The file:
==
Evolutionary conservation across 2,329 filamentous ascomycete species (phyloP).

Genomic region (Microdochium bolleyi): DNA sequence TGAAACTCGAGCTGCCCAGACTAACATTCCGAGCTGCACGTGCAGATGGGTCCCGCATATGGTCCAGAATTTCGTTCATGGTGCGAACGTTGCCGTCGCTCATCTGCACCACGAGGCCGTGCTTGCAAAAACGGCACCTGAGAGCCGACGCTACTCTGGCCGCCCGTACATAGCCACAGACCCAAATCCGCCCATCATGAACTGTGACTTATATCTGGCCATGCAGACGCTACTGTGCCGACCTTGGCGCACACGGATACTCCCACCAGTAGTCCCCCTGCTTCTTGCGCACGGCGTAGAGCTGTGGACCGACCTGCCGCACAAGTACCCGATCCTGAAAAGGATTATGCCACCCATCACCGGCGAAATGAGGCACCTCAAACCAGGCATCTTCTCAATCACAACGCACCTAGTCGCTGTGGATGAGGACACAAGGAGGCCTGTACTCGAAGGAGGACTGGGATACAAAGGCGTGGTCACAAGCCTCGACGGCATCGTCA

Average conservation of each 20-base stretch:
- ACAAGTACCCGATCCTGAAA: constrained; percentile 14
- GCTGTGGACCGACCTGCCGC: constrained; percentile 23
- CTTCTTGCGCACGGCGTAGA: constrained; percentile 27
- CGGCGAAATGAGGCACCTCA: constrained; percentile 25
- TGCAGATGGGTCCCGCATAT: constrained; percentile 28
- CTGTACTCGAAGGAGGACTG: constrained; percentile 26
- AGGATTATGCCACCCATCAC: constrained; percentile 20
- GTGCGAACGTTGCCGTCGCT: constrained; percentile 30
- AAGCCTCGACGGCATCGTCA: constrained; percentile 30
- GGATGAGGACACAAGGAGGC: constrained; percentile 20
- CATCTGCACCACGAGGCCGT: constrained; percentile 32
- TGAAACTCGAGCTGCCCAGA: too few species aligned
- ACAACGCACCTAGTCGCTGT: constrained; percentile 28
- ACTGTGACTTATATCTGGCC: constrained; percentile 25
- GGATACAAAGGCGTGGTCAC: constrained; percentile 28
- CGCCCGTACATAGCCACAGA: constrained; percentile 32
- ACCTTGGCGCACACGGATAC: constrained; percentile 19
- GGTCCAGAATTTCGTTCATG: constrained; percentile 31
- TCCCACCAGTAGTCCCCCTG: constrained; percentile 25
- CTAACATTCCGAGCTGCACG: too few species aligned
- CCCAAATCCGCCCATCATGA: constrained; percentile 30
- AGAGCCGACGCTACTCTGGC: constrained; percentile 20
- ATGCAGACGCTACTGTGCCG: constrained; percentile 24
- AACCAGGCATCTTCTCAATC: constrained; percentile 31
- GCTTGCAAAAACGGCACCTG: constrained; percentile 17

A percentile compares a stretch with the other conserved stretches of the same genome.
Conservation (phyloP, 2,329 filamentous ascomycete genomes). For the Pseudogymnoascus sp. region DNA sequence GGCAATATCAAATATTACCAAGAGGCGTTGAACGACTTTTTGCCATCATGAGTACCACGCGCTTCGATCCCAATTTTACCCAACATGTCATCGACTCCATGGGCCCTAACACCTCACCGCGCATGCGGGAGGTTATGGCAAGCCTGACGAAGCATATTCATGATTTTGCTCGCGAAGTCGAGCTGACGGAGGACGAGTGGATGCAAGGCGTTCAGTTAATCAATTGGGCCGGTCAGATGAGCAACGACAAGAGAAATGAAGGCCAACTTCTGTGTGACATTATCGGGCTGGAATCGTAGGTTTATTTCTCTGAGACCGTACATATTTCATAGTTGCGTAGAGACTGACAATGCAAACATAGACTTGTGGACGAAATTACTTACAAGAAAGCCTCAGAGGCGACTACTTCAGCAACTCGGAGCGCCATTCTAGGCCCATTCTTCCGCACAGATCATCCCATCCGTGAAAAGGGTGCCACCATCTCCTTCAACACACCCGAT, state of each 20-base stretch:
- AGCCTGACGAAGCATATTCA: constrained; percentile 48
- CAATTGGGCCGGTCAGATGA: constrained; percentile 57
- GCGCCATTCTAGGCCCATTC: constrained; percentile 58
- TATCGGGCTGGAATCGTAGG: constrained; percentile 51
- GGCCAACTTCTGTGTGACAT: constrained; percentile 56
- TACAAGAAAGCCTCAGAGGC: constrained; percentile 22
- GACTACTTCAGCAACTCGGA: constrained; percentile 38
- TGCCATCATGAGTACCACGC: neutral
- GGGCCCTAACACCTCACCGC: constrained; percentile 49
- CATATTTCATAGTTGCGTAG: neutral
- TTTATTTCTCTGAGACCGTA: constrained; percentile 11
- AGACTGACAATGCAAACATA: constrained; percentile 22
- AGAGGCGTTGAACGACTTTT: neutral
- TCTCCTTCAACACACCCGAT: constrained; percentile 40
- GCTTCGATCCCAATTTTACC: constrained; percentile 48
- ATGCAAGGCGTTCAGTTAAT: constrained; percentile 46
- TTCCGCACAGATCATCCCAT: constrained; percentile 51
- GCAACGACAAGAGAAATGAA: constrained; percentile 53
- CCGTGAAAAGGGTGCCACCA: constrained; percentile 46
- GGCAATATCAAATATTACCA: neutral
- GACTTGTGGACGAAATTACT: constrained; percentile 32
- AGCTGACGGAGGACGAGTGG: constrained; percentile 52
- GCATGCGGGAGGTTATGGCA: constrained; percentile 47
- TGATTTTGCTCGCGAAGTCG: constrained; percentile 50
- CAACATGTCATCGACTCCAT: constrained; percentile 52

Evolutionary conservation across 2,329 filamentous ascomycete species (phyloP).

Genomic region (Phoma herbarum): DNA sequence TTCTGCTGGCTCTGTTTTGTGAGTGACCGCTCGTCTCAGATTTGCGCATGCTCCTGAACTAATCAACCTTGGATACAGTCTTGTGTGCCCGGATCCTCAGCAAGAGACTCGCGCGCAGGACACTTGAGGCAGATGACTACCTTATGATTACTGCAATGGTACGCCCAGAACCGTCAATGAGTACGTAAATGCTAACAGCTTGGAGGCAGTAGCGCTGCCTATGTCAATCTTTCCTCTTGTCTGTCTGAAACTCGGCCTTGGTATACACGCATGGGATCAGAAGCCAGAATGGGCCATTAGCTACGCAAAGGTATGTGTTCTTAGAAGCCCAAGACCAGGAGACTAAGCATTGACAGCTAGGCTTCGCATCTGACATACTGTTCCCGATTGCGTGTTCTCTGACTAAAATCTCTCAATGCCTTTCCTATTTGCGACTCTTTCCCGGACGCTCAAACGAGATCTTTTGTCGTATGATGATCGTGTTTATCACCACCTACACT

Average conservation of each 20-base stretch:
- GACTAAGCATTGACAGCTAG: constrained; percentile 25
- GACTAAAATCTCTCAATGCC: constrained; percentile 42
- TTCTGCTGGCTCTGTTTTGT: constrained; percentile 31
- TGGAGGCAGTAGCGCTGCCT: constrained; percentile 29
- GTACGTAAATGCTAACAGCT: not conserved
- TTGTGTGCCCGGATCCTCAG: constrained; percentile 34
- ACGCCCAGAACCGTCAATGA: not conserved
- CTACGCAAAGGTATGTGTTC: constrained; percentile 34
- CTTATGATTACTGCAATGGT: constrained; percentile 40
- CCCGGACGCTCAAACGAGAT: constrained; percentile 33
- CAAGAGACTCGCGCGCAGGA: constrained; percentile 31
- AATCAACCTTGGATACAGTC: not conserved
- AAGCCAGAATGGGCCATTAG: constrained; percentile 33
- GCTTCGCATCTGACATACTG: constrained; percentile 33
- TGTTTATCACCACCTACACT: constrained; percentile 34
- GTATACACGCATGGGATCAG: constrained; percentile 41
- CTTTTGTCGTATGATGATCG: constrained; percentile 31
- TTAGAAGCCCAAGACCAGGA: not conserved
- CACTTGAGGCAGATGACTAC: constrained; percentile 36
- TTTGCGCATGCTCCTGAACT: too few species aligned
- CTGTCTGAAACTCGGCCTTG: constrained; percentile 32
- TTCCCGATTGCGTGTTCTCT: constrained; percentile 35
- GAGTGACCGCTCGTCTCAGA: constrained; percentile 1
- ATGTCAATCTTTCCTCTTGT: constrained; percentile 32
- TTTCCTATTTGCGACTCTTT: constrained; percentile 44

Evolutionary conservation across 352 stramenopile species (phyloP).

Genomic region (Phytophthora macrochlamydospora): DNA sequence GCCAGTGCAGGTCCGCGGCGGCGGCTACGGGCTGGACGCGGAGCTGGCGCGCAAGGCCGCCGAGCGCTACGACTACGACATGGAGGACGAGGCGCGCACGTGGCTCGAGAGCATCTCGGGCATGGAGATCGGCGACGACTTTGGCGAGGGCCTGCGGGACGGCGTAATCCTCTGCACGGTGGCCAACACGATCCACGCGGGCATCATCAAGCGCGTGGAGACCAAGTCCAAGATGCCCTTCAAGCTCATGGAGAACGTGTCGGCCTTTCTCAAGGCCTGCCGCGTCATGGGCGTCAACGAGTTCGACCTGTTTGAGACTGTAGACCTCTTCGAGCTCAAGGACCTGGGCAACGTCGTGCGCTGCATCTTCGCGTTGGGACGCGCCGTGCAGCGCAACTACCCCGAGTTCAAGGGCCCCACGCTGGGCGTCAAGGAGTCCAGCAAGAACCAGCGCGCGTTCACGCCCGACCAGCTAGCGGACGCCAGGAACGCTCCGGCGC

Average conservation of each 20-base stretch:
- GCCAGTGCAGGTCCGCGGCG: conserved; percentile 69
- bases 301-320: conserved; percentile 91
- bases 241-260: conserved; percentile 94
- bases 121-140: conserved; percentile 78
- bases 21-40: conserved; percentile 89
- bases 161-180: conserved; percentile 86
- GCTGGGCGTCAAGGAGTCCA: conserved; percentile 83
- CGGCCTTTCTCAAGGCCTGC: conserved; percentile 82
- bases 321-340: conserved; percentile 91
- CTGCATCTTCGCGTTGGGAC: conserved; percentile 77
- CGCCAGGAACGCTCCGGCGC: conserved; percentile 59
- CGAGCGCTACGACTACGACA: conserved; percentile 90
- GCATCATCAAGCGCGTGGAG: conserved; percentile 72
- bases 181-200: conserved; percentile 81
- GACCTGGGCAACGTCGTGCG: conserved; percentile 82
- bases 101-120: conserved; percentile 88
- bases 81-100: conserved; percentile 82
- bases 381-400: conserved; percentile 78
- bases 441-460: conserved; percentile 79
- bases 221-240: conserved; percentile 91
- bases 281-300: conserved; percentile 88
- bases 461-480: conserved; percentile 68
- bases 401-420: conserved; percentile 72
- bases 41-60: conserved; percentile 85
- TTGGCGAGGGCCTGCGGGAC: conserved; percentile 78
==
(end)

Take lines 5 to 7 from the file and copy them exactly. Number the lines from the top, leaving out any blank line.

- GCTGTGGACCGACCTGCCGC: constrained; percentile 23
- CTTCTTGCGCACGGCGTAGA: constrained; percentile 27
- CGGCGAAATGAGGCACCTCA: constrained; percentile 25